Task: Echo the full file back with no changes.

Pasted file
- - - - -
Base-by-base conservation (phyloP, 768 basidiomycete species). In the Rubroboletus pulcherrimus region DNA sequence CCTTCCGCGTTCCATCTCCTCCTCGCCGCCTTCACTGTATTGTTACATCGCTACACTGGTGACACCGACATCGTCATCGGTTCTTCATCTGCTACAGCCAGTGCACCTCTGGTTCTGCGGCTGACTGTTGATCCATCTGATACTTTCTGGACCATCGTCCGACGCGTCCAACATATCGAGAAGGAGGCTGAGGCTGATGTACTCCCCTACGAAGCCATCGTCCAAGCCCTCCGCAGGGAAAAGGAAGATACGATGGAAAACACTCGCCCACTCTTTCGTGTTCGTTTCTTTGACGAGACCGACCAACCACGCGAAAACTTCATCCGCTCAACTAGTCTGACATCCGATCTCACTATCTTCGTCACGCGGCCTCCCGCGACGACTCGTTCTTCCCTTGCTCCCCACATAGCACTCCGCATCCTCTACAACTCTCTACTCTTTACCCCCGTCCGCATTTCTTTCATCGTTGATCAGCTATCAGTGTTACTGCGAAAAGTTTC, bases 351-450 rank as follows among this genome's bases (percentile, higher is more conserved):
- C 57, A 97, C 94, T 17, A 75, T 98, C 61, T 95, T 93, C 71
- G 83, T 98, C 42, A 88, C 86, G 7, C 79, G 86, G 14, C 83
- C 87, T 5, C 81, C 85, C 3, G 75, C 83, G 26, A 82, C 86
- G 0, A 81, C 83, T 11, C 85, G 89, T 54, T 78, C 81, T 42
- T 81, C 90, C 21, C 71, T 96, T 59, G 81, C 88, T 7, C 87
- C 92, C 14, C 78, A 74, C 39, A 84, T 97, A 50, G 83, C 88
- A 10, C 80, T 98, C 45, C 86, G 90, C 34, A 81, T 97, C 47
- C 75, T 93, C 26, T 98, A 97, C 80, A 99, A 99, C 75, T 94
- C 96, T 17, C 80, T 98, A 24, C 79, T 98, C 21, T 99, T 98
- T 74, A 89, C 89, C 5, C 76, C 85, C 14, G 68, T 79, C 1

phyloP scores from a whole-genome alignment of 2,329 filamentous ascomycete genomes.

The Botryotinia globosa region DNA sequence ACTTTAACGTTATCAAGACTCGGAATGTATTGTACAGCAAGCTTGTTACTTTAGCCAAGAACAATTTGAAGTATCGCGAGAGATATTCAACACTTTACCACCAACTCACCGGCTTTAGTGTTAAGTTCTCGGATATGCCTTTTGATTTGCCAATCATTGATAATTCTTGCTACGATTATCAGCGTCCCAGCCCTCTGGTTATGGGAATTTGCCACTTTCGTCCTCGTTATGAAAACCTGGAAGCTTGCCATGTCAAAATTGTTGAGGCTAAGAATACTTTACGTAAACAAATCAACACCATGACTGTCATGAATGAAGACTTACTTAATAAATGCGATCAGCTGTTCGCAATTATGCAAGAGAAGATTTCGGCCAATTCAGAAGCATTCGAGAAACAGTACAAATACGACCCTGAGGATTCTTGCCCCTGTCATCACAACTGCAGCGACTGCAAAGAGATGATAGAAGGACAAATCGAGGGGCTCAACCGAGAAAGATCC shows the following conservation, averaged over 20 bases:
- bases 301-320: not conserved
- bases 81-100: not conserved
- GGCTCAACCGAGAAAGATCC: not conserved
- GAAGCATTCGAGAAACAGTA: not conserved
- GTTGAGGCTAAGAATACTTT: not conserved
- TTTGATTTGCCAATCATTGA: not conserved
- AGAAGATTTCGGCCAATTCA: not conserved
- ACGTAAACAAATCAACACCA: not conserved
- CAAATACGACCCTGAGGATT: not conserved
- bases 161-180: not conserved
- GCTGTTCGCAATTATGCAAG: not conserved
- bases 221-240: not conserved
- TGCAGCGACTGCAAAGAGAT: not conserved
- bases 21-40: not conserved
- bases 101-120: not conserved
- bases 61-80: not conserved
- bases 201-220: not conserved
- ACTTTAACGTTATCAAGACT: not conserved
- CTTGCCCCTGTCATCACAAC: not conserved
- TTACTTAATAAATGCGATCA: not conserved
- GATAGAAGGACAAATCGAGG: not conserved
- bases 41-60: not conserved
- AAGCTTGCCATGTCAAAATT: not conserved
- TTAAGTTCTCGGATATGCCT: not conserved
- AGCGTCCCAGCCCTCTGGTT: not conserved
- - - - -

Base-by-base conservation (phyloP, 768 basidiomycete species). In the Rubroboletus pulcherrimus region DNA sequence CCTTCCGCGTTCCATCTCCTCCTCGCCGCCTTCACTGTATTGTTACATCGCTACACTGGTGACACCGACATCGTCATCGGTTCTTCATCTGCTACAGCCAGTGCACCTCTGGTTCTGCGGCTGACTGTTGATCCATCTGATACTTTCTGGACCATCGTCCGACGCGTCCAACATATCGAGAAGGAGGCTGAGGCTGATGTACTCCCCTACGAAGCCATCGTCCAAGCCCTCCGCAGGGAAAAGGAAGATACGATGGAAAACACTCGCCCACTCTTTCGTGTTCGTTTCTTTGACGAGACCGACCAACCACGCGAAAACTTCATCCGCTCAACTAGTCTGACATCCGATCTCACTATCTTCGTCACGCGGCCTCCCGCGACGACTCGTTCTTCCCTTGCTCCCCACATAGCACTCCGCATCCTCTACAACTCTCTACTCTTTACCCCCGTCCGCATTTCTTTCATCGTTGATCAGCTATCAGTGTTACTGCGAAAAGTTTC, bases 351-450 rank as follows among this genome's bases (percentile, higher is more conserved):
- C 57, A 97, C 94, T 17, A 75, T 98, C 61, T 95, T 93, C 71
- G 83, T 98, C 42, A 88, C 86, G 7, C 79, G 86, G 14, C 83
- C 87, T 5, C 81, C 85, C 3, G 75, C 83, G 26, A 82, C 86
- G 0, A 81, C 83, T 11, C 85, G 89, T 54, T 78, C 81, T 42
- T 81, C 90, C 21, C 71, T 96, T 59, G 81, C 88, T 7, C 87
- C 92, C 14, C 78, A 74, C 39, A 84, T 97, A 50, G 83, C 88
- A 10, C 80, T 98, C 45, C 86, G 90, C 34, A 81, T 97, C 47
- C 75, T 93, C 26, T 98, A 97, C 80, A 99, A 99, C 75, T 94
- C 96, T 17, C 80, T 98, A 24, C 79, T 98, C 21, T 99, T 98
- T 74, A 89, C 89, C 5, C 76, C 85, C 14, G 68, T 79, C 1

phyloP scores from a whole-genome alignment of 2,329 filamentous ascomycete genomes.

The Botryotinia globosa region DNA sequence ACTTTAACGTTATCAAGACTCGGAATGTATTGTACAGCAAGCTTGTTACTTTAGCCAAGAACAATTTGAAGTATCGCGAGAGATATTCAACACTTTACCACCAACTCACCGGCTTTAGTGTTAAGTTCTCGGATATGCCTTTTGATTTGCCAATCATTGATAATTCTTGCTACGATTATCAGCGTCCCAGCCCTCTGGTTATGGGAATTTGCCACTTTCGTCCTCGTTATGAAAACCTGGAAGCTTGCCATGTCAAAATTGTTGAGGCTAAGAATACTTTACGTAAACAAATCAACACCATGACTGTCATGAATGAAGACTTACTTAATAAATGCGATCAGCTGTTCGCAATTATGCAAGAGAAGATTTCGGCCAATTCAGAAGCATTCGAGAAACAGTACAAATACGACCCTGAGGATTCTTGCCCCTGTCATCACAACTGCAGCGACTGCAAAGAGATGATAGAAGGACAAATCGAGGGGCTCAACCGAGAAAGATCC shows the following conservation, averaged over 20 bases:
- bases 301-320: not conserved
- bases 81-100: not conserved
- GGCTCAACCGAGAAAGATCC: not conserved
- GAAGCATTCGAGAAACAGTA: not conserved
- GTTGAGGCTAAGAATACTTT: not conserved
- TTTGATTTGCCAATCATTGA: not conserved
- AGAAGATTTCGGCCAATTCA: not conserved
- ACGTAAACAAATCAACACCA: not conserved
- CAAATACGACCCTGAGGATT: not conserved
- bases 161-180: not conserved
- GCTGTTCGCAATTATGCAAG: not conserved
- bases 221-240: not conserved
- TGCAGCGACTGCAAAGAGAT: not conserved
- bases 21-40: not conserved
- bases 101-120: not conserved
- bases 61-80: not conserved
- bases 201-220: not conserved
- ACTTTAACGTTATCAAGACT: not conserved
- CTTGCCCCTGTCATCACAAC: not conserved
- TTACTTAATAAATGCGATCA: not conserved
- GATAGAAGGACAAATCGAGG: not conserved
- bases 41-60: not conserved
- AAGCTTGCCATGTCAAAATT: not conserved
- TTAAGTTCTCGGATATGCCT: not conserved
- AGCGTCCCAGCCCTCTGGTT: not conserved